This passage speaks to the absolute end times. We can tell this from the context. Wonders in heaven and in the earth such as blood, fire and pillars of smoke are clearly end times signs. Joel goes on to say that the sun will be blacked out and the moon will turn blood red before the “great and terrible day of the Lord.” Clearly this passage references the pouring out of God’s Spirit at the end of the Tribulation on “all flesh.” Some would say that the blackout is a reference to the darkness that accompanied Christ’s death on the cross. As dark as that was it does not completely explain the passage. For example at Christ’s death the moon did not turn to blood nor is this the “great and terrible day of the Lord.”

How then do we understand Peter correctly so we can receive God’s message properly and offer those to whom we teach and pass on His Word to a correct unjammed communication. The battle continues and we must be aware of the subtleties of the evil one as he tries to corrupt our communication.

Peter could not have been discussing the end times although with the miraculous experience he was having he might have thought that the end was near. Looking back from where we are here in the twenty-first century we are certainly closer to the end than Peter was then.

One very important factor in biblical understanding is the concept of time. God co-created time along with matter and space and discussed it in Genesis 1:1. Prior to the creation there was no time. Just because we utilize “time related’ words such as eternity to discuss the realm where God lives there really is no time in His domain. In II Timothy 1:9, the apostle Paul makes a statement that God’s grace “was given us in Christ Jesus before the beginning of time.” A study of the Greek phrase “pro chronon aionion,” translated “before the beginning of time,” shows the independent existence of God’s grace in Christ outside of our time domain. It is crucial to be aware of the chronology of events on earth during the period prior to the creation and after the Millennium when the “eternal” order is established.

All things move forward in time since the creation and time will cease after the thousand-year reign of Christ. Therefore it is important to examine biblical events in the chronological framework of time moving forward in succession. The Joel prophecy of the last days or end times and Peters reference to it must therefore must be examined as Tan categorizes a “repeat foreshadowing.”

Joel a Jew saw the absolute end of all things and gave a prophecy of one aspect right at the end for the Jews. Peter saw a repeat of that prophecy but foreshadowing it with the birth of the Church and the launching of the New Covenant that Christ inaugurated at the Last Supper. Christ predicted the birth of the Church and He said He would send His Spirit. But the coming of the Spirit in this instance of Acts two was not the Day of the Lord Joel spoke about. It was the launching of the New Covenant of which Christ spoke and Jeremiah prophesied in Jeremiah 31:31-33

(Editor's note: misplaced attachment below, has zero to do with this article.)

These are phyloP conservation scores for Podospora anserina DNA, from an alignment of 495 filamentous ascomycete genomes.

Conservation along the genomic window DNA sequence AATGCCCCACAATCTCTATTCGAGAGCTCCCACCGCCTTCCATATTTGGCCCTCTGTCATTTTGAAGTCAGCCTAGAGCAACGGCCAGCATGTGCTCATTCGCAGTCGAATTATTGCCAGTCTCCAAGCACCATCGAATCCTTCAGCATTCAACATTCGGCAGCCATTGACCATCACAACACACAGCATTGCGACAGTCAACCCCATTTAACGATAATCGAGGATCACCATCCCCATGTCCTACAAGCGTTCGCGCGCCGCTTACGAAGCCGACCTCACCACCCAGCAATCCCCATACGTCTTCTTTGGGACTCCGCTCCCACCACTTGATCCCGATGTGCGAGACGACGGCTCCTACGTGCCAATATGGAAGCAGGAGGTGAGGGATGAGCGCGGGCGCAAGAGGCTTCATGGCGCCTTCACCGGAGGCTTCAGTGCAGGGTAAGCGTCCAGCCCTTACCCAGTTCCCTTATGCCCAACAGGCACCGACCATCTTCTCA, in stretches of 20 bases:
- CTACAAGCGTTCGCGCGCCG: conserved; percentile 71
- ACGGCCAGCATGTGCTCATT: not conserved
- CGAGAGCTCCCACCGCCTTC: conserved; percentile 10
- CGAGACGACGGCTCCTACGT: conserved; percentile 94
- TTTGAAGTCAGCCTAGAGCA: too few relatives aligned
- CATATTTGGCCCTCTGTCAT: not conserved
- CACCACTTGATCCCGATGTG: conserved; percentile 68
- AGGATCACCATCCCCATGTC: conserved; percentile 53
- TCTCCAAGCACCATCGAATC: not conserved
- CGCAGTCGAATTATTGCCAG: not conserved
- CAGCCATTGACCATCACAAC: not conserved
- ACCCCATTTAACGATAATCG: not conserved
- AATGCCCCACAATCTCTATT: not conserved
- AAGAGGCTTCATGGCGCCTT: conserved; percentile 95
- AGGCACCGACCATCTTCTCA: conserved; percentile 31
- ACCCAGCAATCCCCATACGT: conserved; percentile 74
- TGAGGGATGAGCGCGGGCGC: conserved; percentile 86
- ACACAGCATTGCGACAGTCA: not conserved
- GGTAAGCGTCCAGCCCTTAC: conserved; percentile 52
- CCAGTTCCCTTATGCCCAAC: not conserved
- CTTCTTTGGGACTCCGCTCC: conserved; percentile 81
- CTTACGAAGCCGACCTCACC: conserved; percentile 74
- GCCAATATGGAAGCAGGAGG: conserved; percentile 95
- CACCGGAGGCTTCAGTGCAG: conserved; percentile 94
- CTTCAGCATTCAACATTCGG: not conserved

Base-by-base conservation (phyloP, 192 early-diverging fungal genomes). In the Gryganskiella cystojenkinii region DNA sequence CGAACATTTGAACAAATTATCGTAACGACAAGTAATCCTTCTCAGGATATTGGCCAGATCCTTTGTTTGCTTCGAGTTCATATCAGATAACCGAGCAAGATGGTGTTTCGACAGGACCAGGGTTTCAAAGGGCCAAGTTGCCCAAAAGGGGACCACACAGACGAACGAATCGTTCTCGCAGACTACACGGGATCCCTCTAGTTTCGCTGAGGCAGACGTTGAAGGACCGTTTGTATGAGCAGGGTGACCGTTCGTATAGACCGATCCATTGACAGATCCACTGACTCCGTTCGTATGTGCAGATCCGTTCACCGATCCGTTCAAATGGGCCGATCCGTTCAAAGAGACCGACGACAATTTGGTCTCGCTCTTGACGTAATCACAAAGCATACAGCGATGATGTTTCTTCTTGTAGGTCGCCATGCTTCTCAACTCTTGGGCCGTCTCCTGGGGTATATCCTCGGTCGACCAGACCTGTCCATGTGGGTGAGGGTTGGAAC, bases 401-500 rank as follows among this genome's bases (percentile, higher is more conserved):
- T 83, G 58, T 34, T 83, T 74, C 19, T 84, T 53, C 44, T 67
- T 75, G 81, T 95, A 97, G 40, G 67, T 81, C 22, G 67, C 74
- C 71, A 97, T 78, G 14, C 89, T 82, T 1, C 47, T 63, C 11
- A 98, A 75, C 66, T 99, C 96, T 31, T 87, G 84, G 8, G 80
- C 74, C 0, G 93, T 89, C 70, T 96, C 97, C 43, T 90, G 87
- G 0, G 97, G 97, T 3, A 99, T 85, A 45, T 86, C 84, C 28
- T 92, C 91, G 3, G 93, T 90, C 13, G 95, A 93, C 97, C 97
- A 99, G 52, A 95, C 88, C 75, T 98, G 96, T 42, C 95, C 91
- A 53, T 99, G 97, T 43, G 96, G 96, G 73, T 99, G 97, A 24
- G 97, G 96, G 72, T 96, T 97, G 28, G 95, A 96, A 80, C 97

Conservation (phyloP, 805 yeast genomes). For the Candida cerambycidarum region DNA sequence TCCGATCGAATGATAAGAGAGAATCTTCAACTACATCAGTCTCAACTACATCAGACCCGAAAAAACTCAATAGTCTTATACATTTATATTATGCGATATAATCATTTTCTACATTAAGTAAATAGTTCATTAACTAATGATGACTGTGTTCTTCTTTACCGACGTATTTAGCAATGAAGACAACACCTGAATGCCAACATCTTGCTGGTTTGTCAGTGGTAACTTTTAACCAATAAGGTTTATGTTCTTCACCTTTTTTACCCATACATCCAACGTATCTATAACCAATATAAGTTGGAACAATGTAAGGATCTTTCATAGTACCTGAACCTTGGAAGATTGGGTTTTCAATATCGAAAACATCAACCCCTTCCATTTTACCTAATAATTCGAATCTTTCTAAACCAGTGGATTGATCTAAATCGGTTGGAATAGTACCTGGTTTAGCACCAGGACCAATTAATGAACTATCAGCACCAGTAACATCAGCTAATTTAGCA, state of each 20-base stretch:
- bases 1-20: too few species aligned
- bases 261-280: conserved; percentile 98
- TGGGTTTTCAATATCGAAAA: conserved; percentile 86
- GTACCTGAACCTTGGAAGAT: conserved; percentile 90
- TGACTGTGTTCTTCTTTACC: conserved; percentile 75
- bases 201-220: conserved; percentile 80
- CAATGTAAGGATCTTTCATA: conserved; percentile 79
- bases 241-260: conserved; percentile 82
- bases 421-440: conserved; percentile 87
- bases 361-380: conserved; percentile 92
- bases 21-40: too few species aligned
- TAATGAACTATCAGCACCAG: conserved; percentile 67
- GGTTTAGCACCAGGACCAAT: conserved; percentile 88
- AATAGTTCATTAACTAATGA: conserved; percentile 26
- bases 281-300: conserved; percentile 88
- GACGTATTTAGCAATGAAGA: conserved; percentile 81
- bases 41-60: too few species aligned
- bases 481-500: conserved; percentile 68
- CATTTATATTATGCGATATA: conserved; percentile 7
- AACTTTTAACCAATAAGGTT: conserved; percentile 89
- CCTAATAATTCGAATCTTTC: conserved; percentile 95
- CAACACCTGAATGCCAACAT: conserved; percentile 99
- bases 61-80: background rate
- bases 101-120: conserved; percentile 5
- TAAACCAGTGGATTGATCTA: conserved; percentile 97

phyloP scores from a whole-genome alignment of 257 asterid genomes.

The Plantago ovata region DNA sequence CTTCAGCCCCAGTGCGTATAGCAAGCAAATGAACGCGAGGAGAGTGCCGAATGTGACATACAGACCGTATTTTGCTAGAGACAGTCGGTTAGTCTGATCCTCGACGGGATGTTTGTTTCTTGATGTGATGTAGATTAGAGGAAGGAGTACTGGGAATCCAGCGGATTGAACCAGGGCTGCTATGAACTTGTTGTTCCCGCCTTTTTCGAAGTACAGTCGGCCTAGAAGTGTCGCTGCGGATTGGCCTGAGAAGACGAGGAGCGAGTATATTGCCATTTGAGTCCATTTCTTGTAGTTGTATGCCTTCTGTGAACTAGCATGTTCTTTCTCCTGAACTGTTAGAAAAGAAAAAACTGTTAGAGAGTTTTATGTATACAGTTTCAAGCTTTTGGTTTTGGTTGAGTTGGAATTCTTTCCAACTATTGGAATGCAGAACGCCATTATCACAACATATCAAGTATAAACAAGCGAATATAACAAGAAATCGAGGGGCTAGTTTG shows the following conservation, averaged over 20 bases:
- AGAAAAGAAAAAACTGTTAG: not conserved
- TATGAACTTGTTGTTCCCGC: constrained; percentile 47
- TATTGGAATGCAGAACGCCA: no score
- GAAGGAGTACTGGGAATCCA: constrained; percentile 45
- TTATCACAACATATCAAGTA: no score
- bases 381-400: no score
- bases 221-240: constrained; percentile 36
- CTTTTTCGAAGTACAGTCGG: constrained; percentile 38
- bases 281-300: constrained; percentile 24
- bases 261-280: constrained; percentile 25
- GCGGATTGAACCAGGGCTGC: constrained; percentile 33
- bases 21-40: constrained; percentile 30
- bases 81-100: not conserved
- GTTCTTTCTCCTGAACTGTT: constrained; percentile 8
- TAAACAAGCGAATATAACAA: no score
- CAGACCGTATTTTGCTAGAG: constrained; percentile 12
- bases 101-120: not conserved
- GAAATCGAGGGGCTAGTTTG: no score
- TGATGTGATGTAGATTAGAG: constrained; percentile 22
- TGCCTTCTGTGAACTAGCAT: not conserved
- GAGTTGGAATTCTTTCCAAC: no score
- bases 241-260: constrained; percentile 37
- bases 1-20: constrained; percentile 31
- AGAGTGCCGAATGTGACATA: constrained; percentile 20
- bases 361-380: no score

31Behold, the days come, saith the LORD, that I will make a new covenant with the house of Israel, and with the house of Judah: 32Not according to the covenant that I made with their fathers in the day that I took them by the hand to bring them out of the land of Egypt; which my covenant they brake, although I was an husband unto them, saith the LORD: 33 But this shall be the covenant that I will make with the house of Israel; After those days, saith the LORD, I will put my law in their inward parts, and write it in their hearts; and will be their God, and they shall be my people (KJV).

It is quite clear that this prophecy is made with Israel and Judah. In the long chronology of the earth and man’s time here God gave the Jews a message and He gave the Church blessings from those messages to the Jews. This is one of those situations. The Church is not the Nation Israel or Judah. But we will realize some benefit from the New Covenant. We are as it were riding on the coattails of this covenant in terms of blessings. That the actual covenant has not been fulfilled yet is obvious do to the context where Jeremiah speaks about Israel and Judah and them turning to God as a nation. That has not happened at this point in time so that one could notice. It will only happen as the prophet Daniel said in his twelfth chapter “after the breaking of the power (will) of the holy people. They will not have their insubordination toward God broken until the end of the Tribulation. This is one of the purposes of the Tribulation; to break the will of the Jews and have them turn to God finally in belief.